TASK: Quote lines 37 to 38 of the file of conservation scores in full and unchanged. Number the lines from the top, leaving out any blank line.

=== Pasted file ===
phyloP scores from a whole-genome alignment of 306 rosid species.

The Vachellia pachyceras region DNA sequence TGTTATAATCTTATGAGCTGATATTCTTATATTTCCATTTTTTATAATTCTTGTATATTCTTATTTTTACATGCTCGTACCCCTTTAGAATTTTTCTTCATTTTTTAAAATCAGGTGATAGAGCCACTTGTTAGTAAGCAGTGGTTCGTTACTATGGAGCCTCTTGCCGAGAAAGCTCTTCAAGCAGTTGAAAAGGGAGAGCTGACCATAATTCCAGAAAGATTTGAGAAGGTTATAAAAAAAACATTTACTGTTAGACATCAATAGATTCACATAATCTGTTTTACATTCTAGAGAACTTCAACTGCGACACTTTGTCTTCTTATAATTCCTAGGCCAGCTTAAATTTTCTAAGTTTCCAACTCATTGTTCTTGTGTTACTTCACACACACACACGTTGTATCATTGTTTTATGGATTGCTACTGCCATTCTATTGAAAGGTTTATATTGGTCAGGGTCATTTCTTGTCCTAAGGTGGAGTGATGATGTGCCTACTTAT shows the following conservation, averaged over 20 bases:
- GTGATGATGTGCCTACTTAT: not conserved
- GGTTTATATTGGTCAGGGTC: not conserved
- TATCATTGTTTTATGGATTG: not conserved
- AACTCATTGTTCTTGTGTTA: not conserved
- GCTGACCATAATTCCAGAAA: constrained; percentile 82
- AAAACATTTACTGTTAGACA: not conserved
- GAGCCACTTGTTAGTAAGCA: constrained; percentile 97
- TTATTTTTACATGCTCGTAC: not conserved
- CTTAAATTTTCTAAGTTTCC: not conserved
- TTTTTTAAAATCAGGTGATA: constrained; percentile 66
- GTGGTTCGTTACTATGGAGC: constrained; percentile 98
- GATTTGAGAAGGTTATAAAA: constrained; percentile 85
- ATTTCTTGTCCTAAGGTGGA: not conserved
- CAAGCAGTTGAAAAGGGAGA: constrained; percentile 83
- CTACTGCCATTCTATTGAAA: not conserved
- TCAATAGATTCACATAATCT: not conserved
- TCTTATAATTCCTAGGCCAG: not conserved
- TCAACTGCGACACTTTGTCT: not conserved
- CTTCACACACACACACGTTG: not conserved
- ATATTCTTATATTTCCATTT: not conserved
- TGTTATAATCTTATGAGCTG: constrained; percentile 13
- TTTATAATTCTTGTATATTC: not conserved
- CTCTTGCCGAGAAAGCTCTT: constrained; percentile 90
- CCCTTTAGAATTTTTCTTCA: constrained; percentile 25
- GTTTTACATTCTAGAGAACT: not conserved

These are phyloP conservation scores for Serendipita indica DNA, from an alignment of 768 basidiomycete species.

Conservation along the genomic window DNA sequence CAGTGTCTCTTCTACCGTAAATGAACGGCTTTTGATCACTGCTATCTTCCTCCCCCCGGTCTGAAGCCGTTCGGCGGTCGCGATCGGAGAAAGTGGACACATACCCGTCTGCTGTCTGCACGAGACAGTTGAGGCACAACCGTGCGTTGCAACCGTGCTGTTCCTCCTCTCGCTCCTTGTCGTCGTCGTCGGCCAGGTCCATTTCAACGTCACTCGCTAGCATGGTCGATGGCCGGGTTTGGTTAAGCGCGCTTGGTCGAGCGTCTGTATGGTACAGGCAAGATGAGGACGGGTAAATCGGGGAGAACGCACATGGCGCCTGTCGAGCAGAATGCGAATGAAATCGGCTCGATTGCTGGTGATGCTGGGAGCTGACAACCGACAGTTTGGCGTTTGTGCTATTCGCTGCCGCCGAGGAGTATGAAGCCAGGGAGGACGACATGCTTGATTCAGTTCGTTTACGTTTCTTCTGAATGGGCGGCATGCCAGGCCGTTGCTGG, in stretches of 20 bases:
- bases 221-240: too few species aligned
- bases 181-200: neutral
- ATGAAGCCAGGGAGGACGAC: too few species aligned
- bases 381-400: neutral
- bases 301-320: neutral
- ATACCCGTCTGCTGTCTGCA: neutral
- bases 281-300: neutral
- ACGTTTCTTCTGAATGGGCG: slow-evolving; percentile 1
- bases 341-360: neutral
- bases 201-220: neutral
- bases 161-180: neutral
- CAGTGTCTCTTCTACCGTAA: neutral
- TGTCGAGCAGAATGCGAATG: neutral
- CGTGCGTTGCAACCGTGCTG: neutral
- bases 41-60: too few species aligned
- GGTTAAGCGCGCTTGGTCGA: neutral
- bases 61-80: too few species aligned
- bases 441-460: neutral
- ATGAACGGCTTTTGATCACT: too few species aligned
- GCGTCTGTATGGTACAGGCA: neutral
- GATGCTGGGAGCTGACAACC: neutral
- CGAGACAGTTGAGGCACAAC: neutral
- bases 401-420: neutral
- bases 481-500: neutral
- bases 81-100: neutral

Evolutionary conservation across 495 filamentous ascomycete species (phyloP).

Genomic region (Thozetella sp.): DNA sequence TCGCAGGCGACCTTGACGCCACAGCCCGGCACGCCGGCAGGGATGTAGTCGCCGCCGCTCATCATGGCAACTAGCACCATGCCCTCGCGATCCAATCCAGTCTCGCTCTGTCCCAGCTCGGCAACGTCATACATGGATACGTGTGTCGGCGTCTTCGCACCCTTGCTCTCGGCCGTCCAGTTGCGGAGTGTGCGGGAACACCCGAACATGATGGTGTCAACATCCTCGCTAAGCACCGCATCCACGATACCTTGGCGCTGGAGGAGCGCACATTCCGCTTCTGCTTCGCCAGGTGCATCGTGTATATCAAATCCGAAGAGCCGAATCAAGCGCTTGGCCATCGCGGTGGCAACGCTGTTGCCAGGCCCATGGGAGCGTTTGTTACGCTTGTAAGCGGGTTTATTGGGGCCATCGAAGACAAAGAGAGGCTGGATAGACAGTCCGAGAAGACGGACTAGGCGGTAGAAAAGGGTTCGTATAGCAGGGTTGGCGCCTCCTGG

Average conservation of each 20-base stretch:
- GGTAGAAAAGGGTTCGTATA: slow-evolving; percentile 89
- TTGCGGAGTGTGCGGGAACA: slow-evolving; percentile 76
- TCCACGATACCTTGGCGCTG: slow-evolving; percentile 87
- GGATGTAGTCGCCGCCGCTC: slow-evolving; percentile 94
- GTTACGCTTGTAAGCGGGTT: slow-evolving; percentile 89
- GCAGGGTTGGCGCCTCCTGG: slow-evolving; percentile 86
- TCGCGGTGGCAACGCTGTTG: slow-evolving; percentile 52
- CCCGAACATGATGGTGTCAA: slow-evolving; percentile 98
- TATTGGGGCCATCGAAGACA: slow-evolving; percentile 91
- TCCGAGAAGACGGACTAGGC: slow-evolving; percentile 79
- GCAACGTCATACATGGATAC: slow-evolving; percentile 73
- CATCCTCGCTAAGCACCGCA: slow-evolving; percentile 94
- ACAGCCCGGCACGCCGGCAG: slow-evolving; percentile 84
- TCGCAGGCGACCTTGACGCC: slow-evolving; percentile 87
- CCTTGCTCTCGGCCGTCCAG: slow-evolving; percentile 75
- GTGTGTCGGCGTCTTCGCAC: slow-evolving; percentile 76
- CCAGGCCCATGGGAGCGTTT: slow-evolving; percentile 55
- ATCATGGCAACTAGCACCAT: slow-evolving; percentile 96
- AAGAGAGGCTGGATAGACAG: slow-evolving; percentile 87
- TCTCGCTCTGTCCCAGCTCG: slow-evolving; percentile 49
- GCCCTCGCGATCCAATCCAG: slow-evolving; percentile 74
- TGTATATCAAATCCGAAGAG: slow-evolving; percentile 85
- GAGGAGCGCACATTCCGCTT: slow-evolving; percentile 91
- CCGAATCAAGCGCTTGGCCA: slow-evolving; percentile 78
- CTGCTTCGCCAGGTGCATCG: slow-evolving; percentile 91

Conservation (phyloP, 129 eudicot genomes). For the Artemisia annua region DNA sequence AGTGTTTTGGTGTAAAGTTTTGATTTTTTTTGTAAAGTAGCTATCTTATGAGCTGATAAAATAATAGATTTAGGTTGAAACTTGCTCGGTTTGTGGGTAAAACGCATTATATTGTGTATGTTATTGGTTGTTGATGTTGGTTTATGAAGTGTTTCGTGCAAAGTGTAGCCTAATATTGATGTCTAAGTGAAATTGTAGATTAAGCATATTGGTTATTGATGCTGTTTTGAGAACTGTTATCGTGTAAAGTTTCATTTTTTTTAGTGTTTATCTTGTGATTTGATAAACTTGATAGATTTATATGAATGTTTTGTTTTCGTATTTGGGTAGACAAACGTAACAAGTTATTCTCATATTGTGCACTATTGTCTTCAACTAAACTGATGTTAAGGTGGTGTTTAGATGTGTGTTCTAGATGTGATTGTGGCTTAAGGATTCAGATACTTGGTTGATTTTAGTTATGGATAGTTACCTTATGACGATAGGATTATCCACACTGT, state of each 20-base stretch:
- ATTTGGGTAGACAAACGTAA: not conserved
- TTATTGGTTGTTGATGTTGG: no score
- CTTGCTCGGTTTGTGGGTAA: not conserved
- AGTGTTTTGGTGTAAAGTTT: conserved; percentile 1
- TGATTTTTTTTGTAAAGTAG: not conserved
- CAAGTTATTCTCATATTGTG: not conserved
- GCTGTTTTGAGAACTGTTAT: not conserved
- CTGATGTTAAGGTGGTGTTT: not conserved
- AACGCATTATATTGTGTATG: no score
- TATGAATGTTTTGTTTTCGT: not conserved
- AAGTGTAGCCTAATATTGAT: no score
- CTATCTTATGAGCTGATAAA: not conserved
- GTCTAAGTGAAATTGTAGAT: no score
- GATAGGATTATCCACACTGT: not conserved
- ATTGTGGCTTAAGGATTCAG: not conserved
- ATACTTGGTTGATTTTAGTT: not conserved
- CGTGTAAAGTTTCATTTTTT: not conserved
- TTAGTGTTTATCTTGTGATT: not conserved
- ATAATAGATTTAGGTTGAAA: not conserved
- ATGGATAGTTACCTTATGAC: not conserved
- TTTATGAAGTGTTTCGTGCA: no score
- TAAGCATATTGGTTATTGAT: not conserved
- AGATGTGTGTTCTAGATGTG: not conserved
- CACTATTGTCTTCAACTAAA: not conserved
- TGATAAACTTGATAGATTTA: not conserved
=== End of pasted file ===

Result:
- ACGTTTCTTCTGAATGGGCG: slow-evolving; percentile 1
- bases 341-360: neutral